Authors: Thomas Shor
It was autumn 1962.
The Cuban Missile Crisis threatened to end the world as we knew it. As Kennedy and Khrushchev teetered on the brink, it became startlingly clear that not only was an apocalyptic end within our technological means, it was also an immediate likelihood. The fear of incoming Soviet nuclear-tipped missiles meant schoolchildren across America were learning to duck and take cover under their desks while their parents dug bomb shelters they believed would take them to the other side of the looming apocalypse.
During those same tense days in October 1962 and half a world away, a charismatic and visionary Tibetan lama was leading over 300 followers into the snow and glaciers of the high Himalayas in order to ‘open the way’ to a hidden valley of immortality that Tibetan scriptures dating back to the twelfth century describe as a place of unimaginable peace and plenty that can be opened only at a time of the most dire need, when cataclysm racks the earth and there is nowhere else to run.
This book tells their true story.
A Crack in the World
‘There is a crack in everything. That’s how the light gets in.’ ~Leonard Cohen
‘You’re a writer—you like stories? My mother-in-law has a story from when she was young, a story of a journey she took into the glaciers of the high Himalayas. You might think it’s fiction—the imaginings of an old woman—but I assure you it is not. It will make you question your sense of reality.’
It was with these words that my friend Tinley set this book in motion. Tinley is a master painter of
—the Tibetan religious scroll paintings depicting the tantric deities and various Buddhas in their myriad forms. He was crushing a blue semi-precious stone acquired from Tibet to match a patch of sky he was fixing on an antique
belonging to Sikkim’s royal family, which was stretched taut on a wooden frame. He was sitting cross-legged on a rug in his studio in Gangtok, the capital of the Indian state of Sikkim, a once-independent Himalayan kingdom. I was sitting opposite, leaning against the wall and watching him work.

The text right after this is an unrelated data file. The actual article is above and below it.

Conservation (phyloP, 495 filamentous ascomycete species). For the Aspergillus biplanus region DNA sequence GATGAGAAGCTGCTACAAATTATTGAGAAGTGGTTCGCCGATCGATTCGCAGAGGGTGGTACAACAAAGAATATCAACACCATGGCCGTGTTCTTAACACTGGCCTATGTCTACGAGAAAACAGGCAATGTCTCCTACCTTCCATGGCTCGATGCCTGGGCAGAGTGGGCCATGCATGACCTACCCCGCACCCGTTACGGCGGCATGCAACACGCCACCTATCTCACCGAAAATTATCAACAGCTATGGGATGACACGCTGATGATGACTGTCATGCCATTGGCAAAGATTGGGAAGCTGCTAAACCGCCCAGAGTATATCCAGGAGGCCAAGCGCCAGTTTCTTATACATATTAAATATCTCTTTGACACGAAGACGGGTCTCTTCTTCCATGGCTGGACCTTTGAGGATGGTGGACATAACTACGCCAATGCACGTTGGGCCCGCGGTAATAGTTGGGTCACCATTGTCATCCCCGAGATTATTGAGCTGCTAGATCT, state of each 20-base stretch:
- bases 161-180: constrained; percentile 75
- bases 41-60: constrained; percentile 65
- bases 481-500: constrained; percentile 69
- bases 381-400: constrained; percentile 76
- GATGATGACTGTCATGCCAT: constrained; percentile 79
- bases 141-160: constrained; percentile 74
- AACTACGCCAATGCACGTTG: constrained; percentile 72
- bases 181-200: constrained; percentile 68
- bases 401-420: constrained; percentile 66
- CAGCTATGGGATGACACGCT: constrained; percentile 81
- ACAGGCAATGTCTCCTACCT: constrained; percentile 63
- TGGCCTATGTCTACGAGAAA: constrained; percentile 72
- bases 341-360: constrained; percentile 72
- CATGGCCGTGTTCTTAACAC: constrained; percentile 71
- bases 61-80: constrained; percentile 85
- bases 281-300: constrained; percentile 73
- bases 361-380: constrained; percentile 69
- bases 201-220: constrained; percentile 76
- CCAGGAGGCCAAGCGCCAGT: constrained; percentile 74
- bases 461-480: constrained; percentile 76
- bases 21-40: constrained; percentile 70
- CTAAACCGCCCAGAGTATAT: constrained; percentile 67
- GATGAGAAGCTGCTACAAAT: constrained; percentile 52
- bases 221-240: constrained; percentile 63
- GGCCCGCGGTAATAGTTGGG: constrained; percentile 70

Tinley Gyatso, in his studio in Gangtok, Sikkim
The son of Tibetan refugees, Tinley grew up at the Tibetan Refugee Self-Help Center in Darjeeling. He was around forty when I met him, and lived with his wife, son and mother-in-law on the top floor of a building called the Light of Sikkim in the center of Gangtok. He painted, had painting apprentices and, with his wife, ran a small cyber café.
I had been introduced to his mother-in-law, a woman of seventy-five who was often leaning on the wide railing of their rooftop flat looking out over the city and the mountains beyond, spinning her prayer wheel and reciting mantras. Three years earlier she had shaved her head, donned a robe and become a nun in order to devote herself more fully to the religious life. Often when I visited, I would stand next to her and lean on the railing looking over the city and snow mountains beyond, stilled by her calm presence. I did not know much about her beyond that presence, since she spoke not a word of English and I speak neither Tibetan nor Bhutanese.
‘How can her journey into the mountains make me question my sense of reality?’ I asked Tinley.
He laughed. ‘It’s better she tells you herself,’ he said.
‘Trust me,’ Tinley said, looking up from the powder in his mortar and pestle, which was as blue as the empty Tibetan sky. He looked me in the eye: ‘I tell you—it will stretch your sense of what’s possible. You’ll think she’s spun the tale in her head. But it’s entirely true.’
‘What’s entirely true?’
‘That’s for her to say!’ he laughed. ‘She’s away for a few days now on a retreat in a monastery in western Sikkim but she’ll be back tomorrow. Why don’t you come the day after in the afternoon?’